By The Open Group
The concept of the “smart city” is beginning to be adopted by cities and municipalities worldwide. By providing “smart,” digital services, cities will, ostensibly, become more attractive places to live, offering better living conditions to citizens.
However, many of the companies offering smart services today are private entities with their own proprietary service platforms, a model that ultimately discourages the kind of competition for affordable services that most governments are required to seek so they can provide services to citizens at a reasonable cost.
Kary Främling, Professor of Computer Science at Aalto University in Finland and Founder and CEO of Control Things, argues that in order for smart cities solutions to remain affordable, cities will need to adopt open standards and open platforms for their digital services so they can maintain competition and keep those services affordable. We spoke to Främling in advance of his talk at the The Open Group Berlin event April 24 – 27 to learn more about how open standards can benefit the smart city model.
Terms like eGovernment, smart cities and digital government tend to encompass a broad range of things on the digital services spectrum. When you refer to “smart cities,” how are you defining the term?
Looking at it from the citizen’s point of view, cities should really serve their citizens and that means that somehow they should take care of people’s well-being—that they have good air, that they can get around easily, that they can get to their workplaces in reasonable time, that they can deal with the public authorities in the most convenient way possible, for instance, for doing their tax declarations. Smart cities should become smart in order to make life easier for their citizens. This also includes companies because availability is an important factor of well-being. However, these services should not get too expensive, which is why I’ll be talking about open standards, so you still remain competitive with the service provisions and avoid vendor lock-in.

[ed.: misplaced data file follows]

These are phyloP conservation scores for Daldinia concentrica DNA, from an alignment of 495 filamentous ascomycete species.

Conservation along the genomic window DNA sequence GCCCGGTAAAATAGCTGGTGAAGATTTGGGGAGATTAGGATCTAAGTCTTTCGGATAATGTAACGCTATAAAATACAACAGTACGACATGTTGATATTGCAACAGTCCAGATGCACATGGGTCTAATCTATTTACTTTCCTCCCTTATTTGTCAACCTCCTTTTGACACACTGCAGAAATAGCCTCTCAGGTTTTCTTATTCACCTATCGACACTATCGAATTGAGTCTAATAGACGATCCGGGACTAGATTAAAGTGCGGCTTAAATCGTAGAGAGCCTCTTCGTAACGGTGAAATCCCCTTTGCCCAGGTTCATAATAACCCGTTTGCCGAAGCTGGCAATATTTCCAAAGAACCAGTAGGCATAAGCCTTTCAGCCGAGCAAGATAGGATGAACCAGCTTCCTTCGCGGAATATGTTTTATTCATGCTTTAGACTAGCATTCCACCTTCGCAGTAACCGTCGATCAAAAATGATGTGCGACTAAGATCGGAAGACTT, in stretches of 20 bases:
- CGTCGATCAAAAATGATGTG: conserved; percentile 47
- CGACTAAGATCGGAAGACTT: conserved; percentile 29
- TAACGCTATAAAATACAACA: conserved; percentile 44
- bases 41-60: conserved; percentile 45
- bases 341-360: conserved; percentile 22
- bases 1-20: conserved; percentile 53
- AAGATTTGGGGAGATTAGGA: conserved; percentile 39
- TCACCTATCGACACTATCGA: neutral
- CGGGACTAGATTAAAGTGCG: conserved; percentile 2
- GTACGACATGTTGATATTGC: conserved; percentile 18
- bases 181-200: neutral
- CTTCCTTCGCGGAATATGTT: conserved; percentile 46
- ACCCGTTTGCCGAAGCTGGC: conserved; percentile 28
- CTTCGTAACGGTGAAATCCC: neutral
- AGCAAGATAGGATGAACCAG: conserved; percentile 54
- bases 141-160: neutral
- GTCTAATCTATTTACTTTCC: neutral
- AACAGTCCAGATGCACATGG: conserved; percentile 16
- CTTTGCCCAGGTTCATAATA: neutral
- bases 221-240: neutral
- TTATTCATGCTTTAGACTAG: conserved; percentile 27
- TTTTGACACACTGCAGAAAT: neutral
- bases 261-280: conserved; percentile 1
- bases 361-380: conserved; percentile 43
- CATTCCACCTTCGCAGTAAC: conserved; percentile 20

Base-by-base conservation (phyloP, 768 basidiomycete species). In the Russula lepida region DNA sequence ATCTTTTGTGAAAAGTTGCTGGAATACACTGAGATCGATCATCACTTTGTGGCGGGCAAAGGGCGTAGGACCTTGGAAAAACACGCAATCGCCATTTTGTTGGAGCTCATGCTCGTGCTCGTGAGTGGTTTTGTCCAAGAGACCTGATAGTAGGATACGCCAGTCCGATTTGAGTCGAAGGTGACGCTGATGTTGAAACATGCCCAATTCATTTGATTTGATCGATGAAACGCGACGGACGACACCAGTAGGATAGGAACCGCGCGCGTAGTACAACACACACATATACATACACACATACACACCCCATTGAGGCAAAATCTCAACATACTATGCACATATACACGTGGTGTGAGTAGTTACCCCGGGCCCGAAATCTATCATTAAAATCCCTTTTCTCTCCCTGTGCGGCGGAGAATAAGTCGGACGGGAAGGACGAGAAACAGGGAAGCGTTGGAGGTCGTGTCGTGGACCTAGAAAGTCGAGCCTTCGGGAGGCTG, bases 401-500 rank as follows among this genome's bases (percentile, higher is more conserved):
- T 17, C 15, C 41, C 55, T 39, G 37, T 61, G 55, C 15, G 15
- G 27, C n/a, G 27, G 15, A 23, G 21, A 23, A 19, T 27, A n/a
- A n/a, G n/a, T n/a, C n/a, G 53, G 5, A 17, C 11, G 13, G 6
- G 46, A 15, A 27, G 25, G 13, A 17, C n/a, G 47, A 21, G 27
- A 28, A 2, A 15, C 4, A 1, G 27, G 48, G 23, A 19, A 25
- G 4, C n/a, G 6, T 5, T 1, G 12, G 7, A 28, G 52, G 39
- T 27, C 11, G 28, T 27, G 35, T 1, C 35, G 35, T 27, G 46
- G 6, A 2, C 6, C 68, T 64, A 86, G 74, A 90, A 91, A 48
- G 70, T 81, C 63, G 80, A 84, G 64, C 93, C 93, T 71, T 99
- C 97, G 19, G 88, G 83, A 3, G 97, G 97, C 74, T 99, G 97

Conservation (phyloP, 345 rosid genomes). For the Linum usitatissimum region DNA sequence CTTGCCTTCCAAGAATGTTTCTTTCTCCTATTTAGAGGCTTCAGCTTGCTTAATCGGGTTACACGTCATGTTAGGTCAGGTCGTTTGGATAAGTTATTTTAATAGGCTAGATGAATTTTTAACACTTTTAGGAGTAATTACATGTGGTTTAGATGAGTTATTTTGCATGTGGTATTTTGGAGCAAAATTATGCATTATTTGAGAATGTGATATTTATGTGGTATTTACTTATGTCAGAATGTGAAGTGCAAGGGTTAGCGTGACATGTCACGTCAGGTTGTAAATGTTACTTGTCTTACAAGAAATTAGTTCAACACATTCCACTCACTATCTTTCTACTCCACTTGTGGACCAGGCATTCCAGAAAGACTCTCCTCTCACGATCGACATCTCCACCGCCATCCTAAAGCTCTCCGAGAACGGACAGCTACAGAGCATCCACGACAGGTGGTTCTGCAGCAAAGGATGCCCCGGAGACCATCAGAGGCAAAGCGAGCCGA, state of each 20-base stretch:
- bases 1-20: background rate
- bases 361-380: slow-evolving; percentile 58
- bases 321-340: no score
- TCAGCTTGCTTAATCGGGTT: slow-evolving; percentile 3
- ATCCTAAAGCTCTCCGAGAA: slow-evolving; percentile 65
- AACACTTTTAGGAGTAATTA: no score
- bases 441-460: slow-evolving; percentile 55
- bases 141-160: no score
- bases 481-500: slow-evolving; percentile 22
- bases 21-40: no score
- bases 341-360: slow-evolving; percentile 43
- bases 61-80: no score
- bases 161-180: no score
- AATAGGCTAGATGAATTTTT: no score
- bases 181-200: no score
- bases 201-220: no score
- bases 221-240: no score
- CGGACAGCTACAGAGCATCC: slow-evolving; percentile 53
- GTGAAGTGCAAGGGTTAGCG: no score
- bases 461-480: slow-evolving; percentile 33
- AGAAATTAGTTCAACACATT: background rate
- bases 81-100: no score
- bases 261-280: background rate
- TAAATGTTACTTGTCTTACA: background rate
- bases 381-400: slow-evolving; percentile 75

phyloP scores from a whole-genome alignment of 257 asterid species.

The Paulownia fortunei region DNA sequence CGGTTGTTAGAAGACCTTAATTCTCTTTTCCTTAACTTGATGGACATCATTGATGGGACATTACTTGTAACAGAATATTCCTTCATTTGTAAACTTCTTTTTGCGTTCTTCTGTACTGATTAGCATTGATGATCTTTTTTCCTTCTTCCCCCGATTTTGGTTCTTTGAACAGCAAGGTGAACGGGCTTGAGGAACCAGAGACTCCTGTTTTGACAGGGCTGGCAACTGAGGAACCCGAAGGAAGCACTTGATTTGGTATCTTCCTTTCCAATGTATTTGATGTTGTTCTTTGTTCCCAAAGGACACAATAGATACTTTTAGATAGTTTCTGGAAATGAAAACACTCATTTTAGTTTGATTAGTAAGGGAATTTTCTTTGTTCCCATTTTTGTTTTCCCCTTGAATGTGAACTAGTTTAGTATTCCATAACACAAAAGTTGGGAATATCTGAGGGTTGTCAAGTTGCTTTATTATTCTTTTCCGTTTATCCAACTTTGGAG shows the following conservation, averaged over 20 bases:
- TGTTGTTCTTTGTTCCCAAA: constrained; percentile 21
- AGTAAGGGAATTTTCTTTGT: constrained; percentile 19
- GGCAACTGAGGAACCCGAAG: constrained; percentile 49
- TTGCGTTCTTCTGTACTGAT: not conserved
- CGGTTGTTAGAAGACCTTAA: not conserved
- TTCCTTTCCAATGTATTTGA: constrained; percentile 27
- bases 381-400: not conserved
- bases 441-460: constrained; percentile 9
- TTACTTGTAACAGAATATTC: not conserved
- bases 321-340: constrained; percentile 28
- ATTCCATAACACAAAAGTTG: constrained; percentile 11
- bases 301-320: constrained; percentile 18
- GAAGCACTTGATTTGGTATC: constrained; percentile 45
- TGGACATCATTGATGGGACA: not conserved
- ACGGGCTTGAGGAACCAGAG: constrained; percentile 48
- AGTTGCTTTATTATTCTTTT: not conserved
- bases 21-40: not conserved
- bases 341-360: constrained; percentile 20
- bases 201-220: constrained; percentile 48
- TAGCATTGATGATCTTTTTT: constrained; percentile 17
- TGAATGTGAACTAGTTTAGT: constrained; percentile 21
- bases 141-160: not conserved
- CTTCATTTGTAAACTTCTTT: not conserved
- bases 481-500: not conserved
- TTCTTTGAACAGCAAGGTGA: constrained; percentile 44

What types of “smart” services are cities considering today to create smarter cities?
One system that we’re developing in a current project, for instance, is smart parking. Also, once you start getting more electric vehicles, other than Tesla, then how do you find a charging station when you come to a city and drive around? Both of these cases are pretty similar.
For example, when I come to Helsinki, or whatever city, with my car and I want to find a parking place or charging station. I don’t want to think about who owns the parking place or even whether it’s in a parking facility, underground parking or street-side parking or whatever as long as I can get some kind of information about where I can find a free parking place for a reasonable price. That’s how it should be—services that make life simpler for everybody. Making them simpler also means that, as an end user, you shouldn’t have to care about who owns the parking place. For the moment, the challenge is that providers all tend to have their own portals, services, payment systems and so on. We want to have these services that we use in everyday life become simpler.